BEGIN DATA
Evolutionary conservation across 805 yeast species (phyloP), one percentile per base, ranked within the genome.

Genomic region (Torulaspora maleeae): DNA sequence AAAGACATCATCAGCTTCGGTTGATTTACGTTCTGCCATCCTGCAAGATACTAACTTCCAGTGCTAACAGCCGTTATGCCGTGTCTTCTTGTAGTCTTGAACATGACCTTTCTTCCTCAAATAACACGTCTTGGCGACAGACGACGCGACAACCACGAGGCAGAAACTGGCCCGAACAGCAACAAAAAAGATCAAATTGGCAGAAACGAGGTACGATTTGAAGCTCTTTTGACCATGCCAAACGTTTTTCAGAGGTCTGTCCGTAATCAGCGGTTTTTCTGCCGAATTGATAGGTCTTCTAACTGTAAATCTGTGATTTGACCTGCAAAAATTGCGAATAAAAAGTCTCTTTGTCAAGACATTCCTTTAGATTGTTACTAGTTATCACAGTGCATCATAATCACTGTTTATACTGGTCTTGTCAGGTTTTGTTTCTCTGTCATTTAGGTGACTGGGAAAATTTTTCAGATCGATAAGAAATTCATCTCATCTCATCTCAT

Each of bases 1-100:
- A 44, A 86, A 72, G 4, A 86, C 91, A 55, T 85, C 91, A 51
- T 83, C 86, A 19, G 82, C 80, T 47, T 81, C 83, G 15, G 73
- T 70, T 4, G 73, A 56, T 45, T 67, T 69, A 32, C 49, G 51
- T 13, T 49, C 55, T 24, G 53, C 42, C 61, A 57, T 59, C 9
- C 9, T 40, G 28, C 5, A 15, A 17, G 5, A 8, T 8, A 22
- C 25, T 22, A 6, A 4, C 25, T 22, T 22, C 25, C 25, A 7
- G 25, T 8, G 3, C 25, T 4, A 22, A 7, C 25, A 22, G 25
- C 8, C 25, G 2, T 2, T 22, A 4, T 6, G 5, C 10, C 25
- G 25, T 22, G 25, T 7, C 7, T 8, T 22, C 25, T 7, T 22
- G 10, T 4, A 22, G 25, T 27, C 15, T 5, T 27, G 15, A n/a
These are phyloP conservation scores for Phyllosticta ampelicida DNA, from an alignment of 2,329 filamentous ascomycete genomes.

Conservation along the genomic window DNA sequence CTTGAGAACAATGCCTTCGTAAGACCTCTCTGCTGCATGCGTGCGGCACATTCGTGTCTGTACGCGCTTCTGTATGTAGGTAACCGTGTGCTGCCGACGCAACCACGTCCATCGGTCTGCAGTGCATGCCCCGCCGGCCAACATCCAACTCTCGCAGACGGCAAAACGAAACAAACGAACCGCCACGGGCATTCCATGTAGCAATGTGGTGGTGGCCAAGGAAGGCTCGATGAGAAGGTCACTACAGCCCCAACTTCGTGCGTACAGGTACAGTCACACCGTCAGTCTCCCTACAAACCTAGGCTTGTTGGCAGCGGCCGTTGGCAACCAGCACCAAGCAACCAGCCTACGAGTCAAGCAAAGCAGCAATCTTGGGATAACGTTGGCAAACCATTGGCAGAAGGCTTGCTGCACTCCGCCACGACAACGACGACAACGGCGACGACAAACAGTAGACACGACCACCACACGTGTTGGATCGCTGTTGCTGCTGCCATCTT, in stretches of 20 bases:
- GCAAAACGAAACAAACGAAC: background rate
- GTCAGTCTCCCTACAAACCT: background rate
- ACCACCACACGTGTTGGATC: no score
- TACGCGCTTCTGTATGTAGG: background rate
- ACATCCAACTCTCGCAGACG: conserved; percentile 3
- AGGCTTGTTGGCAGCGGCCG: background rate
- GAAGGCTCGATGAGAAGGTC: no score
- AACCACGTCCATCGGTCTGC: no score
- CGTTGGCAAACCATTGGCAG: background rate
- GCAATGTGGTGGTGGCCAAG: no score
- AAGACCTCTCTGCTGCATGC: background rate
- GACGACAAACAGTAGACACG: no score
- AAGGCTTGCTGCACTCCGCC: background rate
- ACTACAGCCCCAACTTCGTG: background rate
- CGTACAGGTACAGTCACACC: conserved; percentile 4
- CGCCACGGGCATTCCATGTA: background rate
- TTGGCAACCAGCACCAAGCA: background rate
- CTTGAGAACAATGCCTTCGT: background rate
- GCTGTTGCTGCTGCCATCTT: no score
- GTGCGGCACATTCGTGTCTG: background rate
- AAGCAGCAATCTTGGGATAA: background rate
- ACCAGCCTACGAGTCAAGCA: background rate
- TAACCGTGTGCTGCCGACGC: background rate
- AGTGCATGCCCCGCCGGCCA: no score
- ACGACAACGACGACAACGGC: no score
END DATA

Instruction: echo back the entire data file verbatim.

Evolutionary conservation across 805 yeast species (phyloP), one percentile per base, ranked within the genome.

Genomic region (Torulaspora maleeae): DNA sequence AAAGACATCATCAGCTTCGGTTGATTTACGTTCTGCCATCCTGCAAGATACTAACTTCCAGTGCTAACAGCCGTTATGCCGTGTCTTCTTGTAGTCTTGAACATGACCTTTCTTCCTCAAATAACACGTCTTGGCGACAGACGACGCGACAACCACGAGGCAGAAACTGGCCCGAACAGCAACAAAAAAGATCAAATTGGCAGAAACGAGGTACGATTTGAAGCTCTTTTGACCATGCCAAACGTTTTTCAGAGGTCTGTCCGTAATCAGCGGTTTTTCTGCCGAATTGATAGGTCTTCTAACTGTAAATCTGTGATTTGACCTGCAAAAATTGCGAATAAAAAGTCTCTTTGTCAAGACATTCCTTTAGATTGTTACTAGTTATCACAGTGCATCATAATCACTGTTTATACTGGTCTTGTCAGGTTTTGTTTCTCTGTCATTTAGGTGACTGGGAAAATTTTTCAGATCGATAAGAAATTCATCTCATCTCATCTCAT

Each of bases 1-100:
- A 44, A 86, A 72, G 4, A 86, C 91, A 55, T 85, C 91, A 51
- T 83, C 86, A 19, G 82, C 80, T 47, T 81, C 83, G 15, G 73
- T 70, T 4, G 73, A 56, T 45, T 67, T 69, A 32, C 49, G 51
- T 13, T 49, C 55, T 24, G 53, C 42, C 61, A 57, T 59, C 9
- C 9, T 40, G 28, C 5, A 15, A 17, G 5, A 8, T 8, A 22
- C 25, T 22, A 6, A 4, C 25, T 22, T 22, C 25, C 25, A 7
- G 25, T 8, G 3, C 25, T 4, A 22, A 7, C 25, A 22, G 25
- C 8, C 25, G 2, T 2, T 22, A 4, T 6, G 5, C 10, C 25
- G 25, T 22, G 25, T 7, C 7, T 8, T 22, C 25, T 7, T 22
- G 10, T 4, A 22, G 25, T 27, C 15, T 5, T 27, G 15, A n/a
These are phyloP conservation scores for Phyllosticta ampelicida DNA, from an alignment of 2,329 filamentous ascomycete genomes.

Conservation along the genomic window DNA sequence CTTGAGAACAATGCCTTCGTAAGACCTCTCTGCTGCATGCGTGCGGCACATTCGTGTCTGTACGCGCTTCTGTATGTAGGTAACCGTGTGCTGCCGACGCAACCACGTCCATCGGTCTGCAGTGCATGCCCCGCCGGCCAACATCCAACTCTCGCAGACGGCAAAACGAAACAAACGAACCGCCACGGGCATTCCATGTAGCAATGTGGTGGTGGCCAAGGAAGGCTCGATGAGAAGGTCACTACAGCCCCAACTTCGTGCGTACAGGTACAGTCACACCGTCAGTCTCCCTACAAACCTAGGCTTGTTGGCAGCGGCCGTTGGCAACCAGCACCAAGCAACCAGCCTACGAGTCAAGCAAAGCAGCAATCTTGGGATAACGTTGGCAAACCATTGGCAGAAGGCTTGCTGCACTCCGCCACGACAACGACGACAACGGCGACGACAAACAGTAGACACGACCACCACACGTGTTGGATCGCTGTTGCTGCTGCCATCTT, in stretches of 20 bases:
- GCAAAACGAAACAAACGAAC: background rate
- GTCAGTCTCCCTACAAACCT: background rate
- ACCACCACACGTGTTGGATC: no score
- TACGCGCTTCTGTATGTAGG: background rate
- ACATCCAACTCTCGCAGACG: conserved; percentile 3
- AGGCTTGTTGGCAGCGGCCG: background rate
- GAAGGCTCGATGAGAAGGTC: no score
- AACCACGTCCATCGGTCTGC: no score
- CGTTGGCAAACCATTGGCAG: background rate
- GCAATGTGGTGGTGGCCAAG: no score
- AAGACCTCTCTGCTGCATGC: background rate
- GACGACAAACAGTAGACACG: no score
- AAGGCTTGCTGCACTCCGCC: background rate
- ACTACAGCCCCAACTTCGTG: background rate
- CGTACAGGTACAGTCACACC: conserved; percentile 4
- CGCCACGGGCATTCCATGTA: background rate
- TTGGCAACCAGCACCAAGCA: background rate
- CTTGAGAACAATGCCTTCGT: background rate
- GCTGTTGCTGCTGCCATCTT: no score
- GTGCGGCACATTCGTGTCTG: background rate
- AAGCAGCAATCTTGGGATAA: background rate
- ACCAGCCTACGAGTCAAGCA: background rate
- TAACCGTGTGCTGCCGACGC: background rate
- AGTGCATGCCCCGCCGGCCA: no score
- ACGACAACGACGACAACGGC: no score